Comments regarding the Statement of Net Position and the Balance Sheet include:
- A statement of net position uses a different format than a balance sheet. Ensure you use the correct format for your government when preparing your financial statements.
- Zero-balance lines on your financial statements should be excluded from the presentation in your statements.
- Deferred outflows and inflows must contain sufficient detail in the title to identify the items included in the total. Deferred outflows and inflows are a category in the financial statements and should not be reported in a single line item total.
- Further consideration should be applied to ensure items reported in financial statement categories are accurate. Examples include separate line items for current and non-current portions of debt such as bonds payable and compensated absences; and unamortized premiums and discounts are a component of long-term debt and should not be presented as separate line items.
- One of the main components of the statement of net position is the net position section made up of Net Investment in Capital Assets, Restricted Net Position and Unrestricted Net Position. Financial statement preparers should exercise care when calculating the net investment in capital assets and net position restricted for net pension assets. Remember to consider all related deferred outflows and inflows before reporting either balance in your net position and remove unspent proceeds when applicable.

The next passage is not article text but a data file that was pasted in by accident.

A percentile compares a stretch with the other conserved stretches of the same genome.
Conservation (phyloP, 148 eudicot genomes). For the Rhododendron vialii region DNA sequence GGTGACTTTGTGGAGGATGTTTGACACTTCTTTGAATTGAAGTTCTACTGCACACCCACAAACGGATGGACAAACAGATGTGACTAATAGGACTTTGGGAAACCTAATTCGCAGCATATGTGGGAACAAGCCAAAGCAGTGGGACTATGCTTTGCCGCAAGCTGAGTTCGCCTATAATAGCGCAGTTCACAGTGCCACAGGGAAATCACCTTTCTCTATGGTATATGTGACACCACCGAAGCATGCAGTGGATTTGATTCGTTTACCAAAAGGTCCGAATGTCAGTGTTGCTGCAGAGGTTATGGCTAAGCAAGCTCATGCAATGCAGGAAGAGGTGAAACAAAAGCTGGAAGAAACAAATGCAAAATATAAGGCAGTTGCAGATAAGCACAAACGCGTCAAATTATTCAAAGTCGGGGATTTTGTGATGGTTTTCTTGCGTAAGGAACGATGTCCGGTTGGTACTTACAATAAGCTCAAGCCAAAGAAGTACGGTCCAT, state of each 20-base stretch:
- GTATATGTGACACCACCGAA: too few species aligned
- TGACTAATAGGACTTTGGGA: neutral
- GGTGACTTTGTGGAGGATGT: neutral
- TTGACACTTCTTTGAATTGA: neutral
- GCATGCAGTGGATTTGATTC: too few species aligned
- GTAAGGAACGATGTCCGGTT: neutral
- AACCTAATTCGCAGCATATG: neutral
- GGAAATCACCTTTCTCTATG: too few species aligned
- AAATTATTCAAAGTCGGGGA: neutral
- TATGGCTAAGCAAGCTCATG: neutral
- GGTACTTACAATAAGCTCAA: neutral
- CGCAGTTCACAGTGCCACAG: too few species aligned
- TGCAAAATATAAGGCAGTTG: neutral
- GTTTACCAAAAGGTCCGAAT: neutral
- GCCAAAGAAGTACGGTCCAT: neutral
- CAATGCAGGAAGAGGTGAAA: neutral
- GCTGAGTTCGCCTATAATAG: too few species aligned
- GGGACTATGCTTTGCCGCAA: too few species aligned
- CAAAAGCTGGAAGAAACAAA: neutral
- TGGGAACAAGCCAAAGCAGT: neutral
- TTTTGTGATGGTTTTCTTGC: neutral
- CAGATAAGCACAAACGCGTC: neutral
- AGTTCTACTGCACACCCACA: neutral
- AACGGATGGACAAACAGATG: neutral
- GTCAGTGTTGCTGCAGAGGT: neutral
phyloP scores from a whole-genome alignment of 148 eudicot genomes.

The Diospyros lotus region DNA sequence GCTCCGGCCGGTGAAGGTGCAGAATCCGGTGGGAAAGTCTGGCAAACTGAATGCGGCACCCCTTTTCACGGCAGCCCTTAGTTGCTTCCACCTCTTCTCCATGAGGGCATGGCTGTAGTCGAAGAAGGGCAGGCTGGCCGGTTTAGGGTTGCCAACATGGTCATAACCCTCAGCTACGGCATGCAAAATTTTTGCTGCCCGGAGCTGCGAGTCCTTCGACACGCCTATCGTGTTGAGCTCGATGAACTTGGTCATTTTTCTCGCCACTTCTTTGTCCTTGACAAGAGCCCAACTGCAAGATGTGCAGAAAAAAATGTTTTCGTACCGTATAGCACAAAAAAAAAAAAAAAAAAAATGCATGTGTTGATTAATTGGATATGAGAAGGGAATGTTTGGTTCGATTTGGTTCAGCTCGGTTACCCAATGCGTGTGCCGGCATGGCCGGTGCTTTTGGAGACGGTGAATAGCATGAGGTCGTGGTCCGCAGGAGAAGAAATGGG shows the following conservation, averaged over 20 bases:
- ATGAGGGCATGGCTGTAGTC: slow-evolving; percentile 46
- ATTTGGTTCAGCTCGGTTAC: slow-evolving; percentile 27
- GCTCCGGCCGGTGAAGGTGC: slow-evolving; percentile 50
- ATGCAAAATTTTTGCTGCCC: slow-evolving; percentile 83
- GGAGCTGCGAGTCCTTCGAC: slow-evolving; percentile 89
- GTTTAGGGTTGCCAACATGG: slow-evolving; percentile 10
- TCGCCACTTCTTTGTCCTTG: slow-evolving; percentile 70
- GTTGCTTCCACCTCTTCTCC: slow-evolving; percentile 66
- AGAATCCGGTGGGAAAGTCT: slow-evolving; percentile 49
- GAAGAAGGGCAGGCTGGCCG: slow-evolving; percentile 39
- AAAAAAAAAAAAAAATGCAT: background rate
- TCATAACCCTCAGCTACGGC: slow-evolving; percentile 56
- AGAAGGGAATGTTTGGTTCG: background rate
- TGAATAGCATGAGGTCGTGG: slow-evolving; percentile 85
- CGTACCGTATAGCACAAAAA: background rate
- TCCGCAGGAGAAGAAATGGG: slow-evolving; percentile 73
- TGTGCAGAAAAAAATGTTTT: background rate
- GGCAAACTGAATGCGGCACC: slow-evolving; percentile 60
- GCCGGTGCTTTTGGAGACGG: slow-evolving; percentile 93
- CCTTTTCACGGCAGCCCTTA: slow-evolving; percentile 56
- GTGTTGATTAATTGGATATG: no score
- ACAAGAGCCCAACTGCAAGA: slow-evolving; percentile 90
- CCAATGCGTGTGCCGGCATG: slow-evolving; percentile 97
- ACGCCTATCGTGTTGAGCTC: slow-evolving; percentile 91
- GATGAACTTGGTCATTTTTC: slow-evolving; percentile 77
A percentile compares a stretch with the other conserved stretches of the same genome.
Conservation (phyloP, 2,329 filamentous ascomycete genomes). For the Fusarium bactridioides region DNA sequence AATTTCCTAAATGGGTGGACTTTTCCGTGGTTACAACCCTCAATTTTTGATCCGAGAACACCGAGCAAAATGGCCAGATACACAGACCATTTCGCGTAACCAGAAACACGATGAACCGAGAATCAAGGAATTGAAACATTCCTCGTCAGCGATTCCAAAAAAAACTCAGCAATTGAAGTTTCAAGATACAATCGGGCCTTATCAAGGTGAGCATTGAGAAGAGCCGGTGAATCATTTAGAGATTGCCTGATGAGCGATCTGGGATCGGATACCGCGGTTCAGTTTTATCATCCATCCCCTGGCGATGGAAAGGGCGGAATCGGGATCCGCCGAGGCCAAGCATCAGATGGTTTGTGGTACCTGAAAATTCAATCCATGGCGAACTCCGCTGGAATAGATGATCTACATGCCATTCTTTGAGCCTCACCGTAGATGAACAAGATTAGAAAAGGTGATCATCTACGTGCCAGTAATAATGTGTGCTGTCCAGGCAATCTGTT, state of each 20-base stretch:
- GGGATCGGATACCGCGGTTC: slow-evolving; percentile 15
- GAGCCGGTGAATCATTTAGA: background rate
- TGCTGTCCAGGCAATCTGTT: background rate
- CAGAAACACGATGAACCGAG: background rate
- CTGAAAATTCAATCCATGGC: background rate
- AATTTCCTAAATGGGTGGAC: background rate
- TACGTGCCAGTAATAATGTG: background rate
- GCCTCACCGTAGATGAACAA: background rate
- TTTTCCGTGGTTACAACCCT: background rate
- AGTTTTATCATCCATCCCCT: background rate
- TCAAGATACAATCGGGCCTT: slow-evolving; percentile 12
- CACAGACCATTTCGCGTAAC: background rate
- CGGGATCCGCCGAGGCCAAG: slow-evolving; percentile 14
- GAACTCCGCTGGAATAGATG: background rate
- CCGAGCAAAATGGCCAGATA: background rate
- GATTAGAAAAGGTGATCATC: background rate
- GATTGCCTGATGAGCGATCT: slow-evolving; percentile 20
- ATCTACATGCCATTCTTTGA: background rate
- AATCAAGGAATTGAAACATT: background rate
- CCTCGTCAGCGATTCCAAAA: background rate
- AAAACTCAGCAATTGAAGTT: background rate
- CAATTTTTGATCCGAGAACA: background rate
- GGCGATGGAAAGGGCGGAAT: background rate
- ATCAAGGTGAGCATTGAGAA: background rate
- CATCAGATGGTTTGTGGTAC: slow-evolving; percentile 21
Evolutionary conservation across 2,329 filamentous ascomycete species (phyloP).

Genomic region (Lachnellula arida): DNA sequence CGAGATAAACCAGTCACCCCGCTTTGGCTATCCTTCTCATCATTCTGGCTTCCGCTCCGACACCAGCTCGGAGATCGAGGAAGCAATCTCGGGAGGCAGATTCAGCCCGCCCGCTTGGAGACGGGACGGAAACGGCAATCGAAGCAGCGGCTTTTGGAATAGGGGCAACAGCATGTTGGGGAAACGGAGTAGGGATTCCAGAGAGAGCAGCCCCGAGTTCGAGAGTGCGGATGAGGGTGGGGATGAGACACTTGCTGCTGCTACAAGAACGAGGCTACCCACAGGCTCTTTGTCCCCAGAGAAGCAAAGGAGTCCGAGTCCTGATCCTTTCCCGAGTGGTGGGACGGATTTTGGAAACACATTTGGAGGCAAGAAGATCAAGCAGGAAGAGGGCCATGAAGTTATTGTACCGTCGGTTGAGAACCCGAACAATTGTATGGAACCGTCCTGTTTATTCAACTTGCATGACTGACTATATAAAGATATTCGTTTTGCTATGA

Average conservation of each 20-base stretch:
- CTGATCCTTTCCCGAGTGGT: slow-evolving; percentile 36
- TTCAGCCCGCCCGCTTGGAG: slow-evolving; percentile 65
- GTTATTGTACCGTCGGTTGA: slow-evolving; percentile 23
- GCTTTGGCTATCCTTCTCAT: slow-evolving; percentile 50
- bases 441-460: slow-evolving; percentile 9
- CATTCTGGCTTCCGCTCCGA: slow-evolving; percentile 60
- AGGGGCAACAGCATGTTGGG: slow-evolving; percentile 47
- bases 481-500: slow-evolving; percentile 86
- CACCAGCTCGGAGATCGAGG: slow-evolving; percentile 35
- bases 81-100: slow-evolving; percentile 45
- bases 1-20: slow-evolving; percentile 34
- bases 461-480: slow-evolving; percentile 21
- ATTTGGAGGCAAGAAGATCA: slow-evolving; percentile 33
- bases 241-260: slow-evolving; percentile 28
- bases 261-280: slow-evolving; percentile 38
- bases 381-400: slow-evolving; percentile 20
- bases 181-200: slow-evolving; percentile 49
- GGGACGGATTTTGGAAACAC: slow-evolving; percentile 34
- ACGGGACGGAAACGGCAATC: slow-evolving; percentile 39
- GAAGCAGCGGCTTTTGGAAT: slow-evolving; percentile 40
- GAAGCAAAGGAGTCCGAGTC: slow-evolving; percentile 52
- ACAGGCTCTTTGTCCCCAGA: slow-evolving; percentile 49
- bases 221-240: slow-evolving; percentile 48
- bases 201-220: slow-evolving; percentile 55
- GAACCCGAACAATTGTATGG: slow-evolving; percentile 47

Comments regarding the operating statements include:
- Preparers should ensure revenue and expense classifications are sufficiently detailed to be meaningful to a reader.
- There is no authoritative definition of operating revenues or expenses under the economic resources measurement focus and the full accrual basis of accounting. If operating revenues or expense is utilized by your government type, preparers must include a note disclosure to define what constitutes operating revenue or expense for their government.